But that was 20 years ago. Since then, farmers generally have had to dramatically increase the number of applications and increase the concentration of glyphosate in order to kill weeds. (Even with area farmers using four to six applications of glyphosate per growing season, several common weeds in our area have become immune to the chemical!) All the while, more and heavier doses of glyphosate enter the soil, get washed into waterways by rainfall and irrigation and disperse into the air.
The results of a recent paper published in the Journal of Organic Systems, 9(2), 2014 showed that since the introduction of GMO seeds in 1996 the amount of glyphosate used on crops in the US has increased from 27 million pounds in 1996 to 250 million pounds in 2009 (US Geological Survey pesticide use maps, 2013). Charles Benbrook (2012) showed that there was a 527 million pound increase in herbicide use in the United States between 1996 and 2011.
The paper quotes a 2012 study as follows:
“The connection between glyphosate and chronic disease has been outlined in a recent review paper by Samsel & Seneff (2013a). The authors show how glyphosate disrupts the metabolic process by interfering with the Cytochrome P450 (CYP) pathways. The CYP is known as a super-family of enzymes that are present in most tissues of the body. They are responsible for around 75% of the reactions involved in drug metabolism and the oxidation of organic molecules. According to the authors, “glyphosate enhances the damaging effects of other food borne chemical residues and environmental toxins. Negative impact on the body is insidious and manifests slowly over time as inflammation damages cellular systems throughout the body. Here, we show how interference with CYP enzymes acts synergistically with disruption of the biosynthesis of aromatic amino acids by gut bacteria, as well as impairment in serum sulfate transport. Consequences are most of the diseases Swanson, Leu, Abrahamson & Wallet Journal of Organic Systems, 9(2), 2014 ISSN 1177-4258 10 and conditions associated with a Western diet, which include gastrointestinal disorders, obesity, diabetes, heart disease, depression, autism, infertility, cancer and Alzheimer’s disease.”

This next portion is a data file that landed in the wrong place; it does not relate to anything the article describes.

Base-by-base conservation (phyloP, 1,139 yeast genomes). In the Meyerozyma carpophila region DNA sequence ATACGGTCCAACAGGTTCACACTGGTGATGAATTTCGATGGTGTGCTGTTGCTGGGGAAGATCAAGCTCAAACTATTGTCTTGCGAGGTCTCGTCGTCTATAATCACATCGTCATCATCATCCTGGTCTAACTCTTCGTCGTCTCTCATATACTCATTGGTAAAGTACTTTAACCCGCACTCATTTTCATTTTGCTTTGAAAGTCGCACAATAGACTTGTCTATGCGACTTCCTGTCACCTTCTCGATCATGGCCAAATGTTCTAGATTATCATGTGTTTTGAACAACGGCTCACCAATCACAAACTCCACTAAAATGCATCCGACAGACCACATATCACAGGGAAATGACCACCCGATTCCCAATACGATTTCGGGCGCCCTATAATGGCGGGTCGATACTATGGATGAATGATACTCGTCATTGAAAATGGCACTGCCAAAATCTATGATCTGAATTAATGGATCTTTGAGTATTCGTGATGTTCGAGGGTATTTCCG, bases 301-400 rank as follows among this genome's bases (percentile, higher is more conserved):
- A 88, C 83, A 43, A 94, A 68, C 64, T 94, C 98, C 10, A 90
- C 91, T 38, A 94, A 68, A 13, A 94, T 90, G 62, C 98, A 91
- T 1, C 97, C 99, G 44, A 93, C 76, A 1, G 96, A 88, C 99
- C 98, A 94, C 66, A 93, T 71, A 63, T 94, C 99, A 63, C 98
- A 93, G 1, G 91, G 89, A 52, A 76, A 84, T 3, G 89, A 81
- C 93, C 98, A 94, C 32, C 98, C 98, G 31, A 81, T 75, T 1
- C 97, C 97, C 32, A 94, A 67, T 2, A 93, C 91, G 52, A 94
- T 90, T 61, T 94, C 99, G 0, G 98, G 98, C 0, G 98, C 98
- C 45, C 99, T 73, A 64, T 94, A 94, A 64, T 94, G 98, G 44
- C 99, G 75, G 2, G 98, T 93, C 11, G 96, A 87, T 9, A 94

At Winchester Farm, we have neighbors on all sides of our pastures who farm conventionally and probably use glyphosate. Through the years, our reputation has spread, and they all know that we are chemical free. While some may not understand why we eschew glyphosate and other chemicals, in the long run they will.
We have found a lab that will test the hay and grain grown on our farm for traces of glyphosate. It’s not cheap, but as we work through our scientific method, at some point we will do some tests.
We’ll keep you posted!
In the meantime, it is now clear that Monsanto, Dow Chemical, Bayer Crop Science and probably others, are unleashing a new herbicide to replace glyphosate in the agribusiness world. It is reportedly much more lethal on the super weeds that have become immune to glyphosate.